Space Update: SpaceX, Boeing and Sierra Nevada Corp. Selected by NASA to Develop Human Launch Capability

The commercial successors to the Space Shuttle have been selected. NASA’s strategy is to encourage healthy competition. So in awarding $1.1 billion in contracts it has divided the money among three companies with three different technologies. They include:

SpaceX has received $400 million from NASA. It leads the other companies in terms of its development achievements and plans to launch a first human crewed flight in 2015 atop its own Falcon-9 launch vehicle. Dragon will seat seven passengers. It incorporates abort capability all the way to orbit, something the Shuttle never had. It also features a powered descent system for landing on the ground (see picture below). Of those receiving contracts from NASA, only SpaceX has actually flown.

Boeing received $460 million. Its capsule is also designed for a crew of seven and will be launched using the Atlas V rocket from United Launch Alliance. The capsule looks similar to the Apollo and uses some of its legacy and proven technology. It also incorporates some of the Orion capsule features, NASA’s own crewed capsule designed for future Deep Space missions. The CST-100 will also feature an abort system in the event of a problem at launch. First test flights are planned for  2016.

SNC also known as Sierra Nevada received $212.5 million for its mini-shuttle space plane called Dream Chaser. Dream Chaser was first conceived as a NASA mini-shuttle but the project was cancelled only to be revived by private enterprise. Launched from the top of an Atlas V rocket, Dream Chaser plans to make its first orbital flight in 2016. An approach and landing test is scheduled for late 2012. Dream Chaser also has the capability of carrying a crew of seven into orbit. Of the three commercial launchers only Dream Chaser will be capable of landing on a runway in similar fashion to the Space Shuttle.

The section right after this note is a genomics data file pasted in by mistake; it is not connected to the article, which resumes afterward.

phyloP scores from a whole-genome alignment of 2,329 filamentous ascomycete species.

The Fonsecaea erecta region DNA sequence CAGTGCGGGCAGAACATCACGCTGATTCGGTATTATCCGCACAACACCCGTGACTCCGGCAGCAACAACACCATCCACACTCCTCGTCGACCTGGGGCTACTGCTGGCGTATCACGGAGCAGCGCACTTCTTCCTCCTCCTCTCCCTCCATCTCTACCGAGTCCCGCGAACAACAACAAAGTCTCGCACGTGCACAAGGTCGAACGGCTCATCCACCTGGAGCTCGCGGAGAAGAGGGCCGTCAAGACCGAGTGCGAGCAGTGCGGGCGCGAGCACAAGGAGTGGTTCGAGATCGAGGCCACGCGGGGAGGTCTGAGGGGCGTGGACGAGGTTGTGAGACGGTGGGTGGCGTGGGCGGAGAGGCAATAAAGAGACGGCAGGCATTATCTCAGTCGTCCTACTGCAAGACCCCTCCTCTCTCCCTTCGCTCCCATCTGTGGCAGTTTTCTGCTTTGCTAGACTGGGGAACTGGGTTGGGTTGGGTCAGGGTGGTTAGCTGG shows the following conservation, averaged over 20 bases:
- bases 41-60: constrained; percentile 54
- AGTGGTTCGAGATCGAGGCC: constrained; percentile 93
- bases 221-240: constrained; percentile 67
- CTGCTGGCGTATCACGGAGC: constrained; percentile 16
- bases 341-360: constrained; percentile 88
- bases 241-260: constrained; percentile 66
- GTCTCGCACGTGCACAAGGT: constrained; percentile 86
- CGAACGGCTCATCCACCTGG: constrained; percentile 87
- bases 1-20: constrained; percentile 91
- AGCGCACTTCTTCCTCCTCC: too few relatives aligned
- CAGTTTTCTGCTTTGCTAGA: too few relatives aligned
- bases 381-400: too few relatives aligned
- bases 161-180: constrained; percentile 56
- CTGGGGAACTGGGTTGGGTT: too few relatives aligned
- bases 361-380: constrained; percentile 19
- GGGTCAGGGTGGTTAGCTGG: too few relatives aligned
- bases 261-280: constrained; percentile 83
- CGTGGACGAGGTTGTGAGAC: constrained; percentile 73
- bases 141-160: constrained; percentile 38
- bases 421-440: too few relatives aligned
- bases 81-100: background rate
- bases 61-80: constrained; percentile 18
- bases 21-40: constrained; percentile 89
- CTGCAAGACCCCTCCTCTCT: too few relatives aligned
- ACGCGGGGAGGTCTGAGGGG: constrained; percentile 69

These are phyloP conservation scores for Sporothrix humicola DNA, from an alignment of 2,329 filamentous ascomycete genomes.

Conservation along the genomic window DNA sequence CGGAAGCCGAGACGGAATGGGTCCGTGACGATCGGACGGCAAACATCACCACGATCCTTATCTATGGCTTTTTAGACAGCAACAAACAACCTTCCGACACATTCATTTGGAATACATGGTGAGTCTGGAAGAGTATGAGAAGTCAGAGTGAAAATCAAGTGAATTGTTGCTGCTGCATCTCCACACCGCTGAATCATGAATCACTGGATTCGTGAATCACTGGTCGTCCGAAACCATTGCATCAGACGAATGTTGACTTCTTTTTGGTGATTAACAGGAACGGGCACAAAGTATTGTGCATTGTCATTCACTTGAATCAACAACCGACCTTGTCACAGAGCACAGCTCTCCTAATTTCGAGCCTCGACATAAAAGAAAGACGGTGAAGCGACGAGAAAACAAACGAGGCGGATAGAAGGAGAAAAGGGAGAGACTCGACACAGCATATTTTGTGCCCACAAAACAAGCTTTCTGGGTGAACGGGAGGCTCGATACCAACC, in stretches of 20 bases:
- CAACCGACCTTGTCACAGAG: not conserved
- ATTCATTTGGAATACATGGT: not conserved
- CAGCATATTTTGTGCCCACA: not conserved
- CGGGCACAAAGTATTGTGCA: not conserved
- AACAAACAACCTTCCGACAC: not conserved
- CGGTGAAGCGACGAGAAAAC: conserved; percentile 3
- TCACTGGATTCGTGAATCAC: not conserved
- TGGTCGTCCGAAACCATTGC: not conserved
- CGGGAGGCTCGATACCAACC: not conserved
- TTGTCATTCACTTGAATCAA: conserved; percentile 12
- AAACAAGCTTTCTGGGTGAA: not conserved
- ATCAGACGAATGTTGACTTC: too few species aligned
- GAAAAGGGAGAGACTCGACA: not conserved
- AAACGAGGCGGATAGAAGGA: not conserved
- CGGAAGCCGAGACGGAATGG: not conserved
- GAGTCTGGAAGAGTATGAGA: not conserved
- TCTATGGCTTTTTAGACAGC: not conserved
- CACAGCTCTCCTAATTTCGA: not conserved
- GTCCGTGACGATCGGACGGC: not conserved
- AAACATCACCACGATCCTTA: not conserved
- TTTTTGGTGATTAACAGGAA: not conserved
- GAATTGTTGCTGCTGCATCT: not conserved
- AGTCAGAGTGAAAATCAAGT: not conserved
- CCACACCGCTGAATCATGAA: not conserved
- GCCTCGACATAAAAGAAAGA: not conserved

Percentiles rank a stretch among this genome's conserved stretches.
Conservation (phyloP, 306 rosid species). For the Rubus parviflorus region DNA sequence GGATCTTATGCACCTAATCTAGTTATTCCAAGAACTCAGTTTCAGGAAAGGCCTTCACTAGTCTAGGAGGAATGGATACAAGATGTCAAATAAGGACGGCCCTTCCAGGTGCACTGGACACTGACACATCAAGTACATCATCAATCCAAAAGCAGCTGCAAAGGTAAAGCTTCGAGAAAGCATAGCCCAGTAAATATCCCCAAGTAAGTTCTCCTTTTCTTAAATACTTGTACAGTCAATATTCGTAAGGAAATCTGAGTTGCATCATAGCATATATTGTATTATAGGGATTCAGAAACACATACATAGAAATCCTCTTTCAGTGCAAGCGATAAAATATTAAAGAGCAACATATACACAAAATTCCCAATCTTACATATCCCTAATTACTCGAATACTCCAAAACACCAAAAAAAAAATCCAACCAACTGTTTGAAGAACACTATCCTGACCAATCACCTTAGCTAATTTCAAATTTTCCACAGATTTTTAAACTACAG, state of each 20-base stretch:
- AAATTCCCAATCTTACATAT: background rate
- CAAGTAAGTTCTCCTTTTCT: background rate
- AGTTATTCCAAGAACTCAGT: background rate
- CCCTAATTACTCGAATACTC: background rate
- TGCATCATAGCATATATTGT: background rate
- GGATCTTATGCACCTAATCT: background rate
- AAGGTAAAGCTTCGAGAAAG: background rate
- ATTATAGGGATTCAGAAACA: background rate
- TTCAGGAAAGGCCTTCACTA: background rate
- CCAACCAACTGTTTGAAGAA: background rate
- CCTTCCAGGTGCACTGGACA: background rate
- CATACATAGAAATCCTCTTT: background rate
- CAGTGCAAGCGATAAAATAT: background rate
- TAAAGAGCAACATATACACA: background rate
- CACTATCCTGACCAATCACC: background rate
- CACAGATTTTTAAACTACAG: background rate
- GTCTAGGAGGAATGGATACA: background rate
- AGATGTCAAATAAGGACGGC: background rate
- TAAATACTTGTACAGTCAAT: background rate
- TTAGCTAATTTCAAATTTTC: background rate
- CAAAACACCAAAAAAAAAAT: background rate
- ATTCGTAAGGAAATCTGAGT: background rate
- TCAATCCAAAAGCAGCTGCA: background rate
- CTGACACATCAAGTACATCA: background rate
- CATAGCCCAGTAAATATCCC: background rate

Until these American companies have their spacecraft ready to go the United States will still contract Russia and its proven Soyuz technology to send its astronauts into orbit and rendezvous with the International Space Station.

From left to right – the Dragon capsule with its soft landing rockets engaged, the CST-100 and Dream Chaser within the vicinity of the International Space Station.                                             Sources: SpaceX, Boeing and SNC



Len Rosen lives in Toronto, Ontario, Canada. He is a researcher and writer who has a fascination with science and technology. He is married with a daughter who works in radio, and a miniature red poodle who is his daily companion on walks of discovery.


  • Niccolo5

    None of these three systems will do anything that needs to be done. The least bad is the SpaceX system, which is integral with Falcon 9 Heavy Lift development. Falcon 9 Heavy Lift is basically three Falcon 9s strapped together with clever fuel management designed to leave the center Falcon 9 full of fuel when the outrigger Falcon 9s are depleted of fuel. That three-stage lashup should be able to orbit a 100,000 payload cheaper than anything else. Still, estimated costs are about $1,000/pound. That’s a hell of a lot cheaper than the Space Shuttle. SpaceX is more likely than Boeing or SNC to restrain cost overruns to a smaller multiple of projections. I hope the payloads will be robotic systems and not people.

  • lenrosen4

    It is interesting to see that Boeing received the largest amount of money. It has the legacy relationship with NASA and probably the most cachet because, I’m sure, many of its staffers are ex-NASA or former NASA sub-contractors. But it has little new to offer in its solution.

    SpaceX looks like the most economical choice for returning to human low-Earth orbital flight on American-built spacecraft. Dragon appears to have the flexibility of Soyuz which in its various configurations serves as a crew or supply vessel. But if Dragon implements successfully the spacecraft has some neat new features incorporated such as soft-landing capability.

    Getting the cost down below $1,000 pound to orbit has to be one of the bigger challenges yet to be achieved. Virgin Galactic hopes to use its White Knight mother ship with a mated rocket to launch small payloads into orbit for $100 a pound. But ultimately the success of human activity in space will require us to develop capacity to manufacture the things we need for survival and future growth from what we find in space.

  • stephen russell

    rather see Space X & Sierra NV Corp get soime funding & Boeing last.
    To expand Commercial Manned Space for all.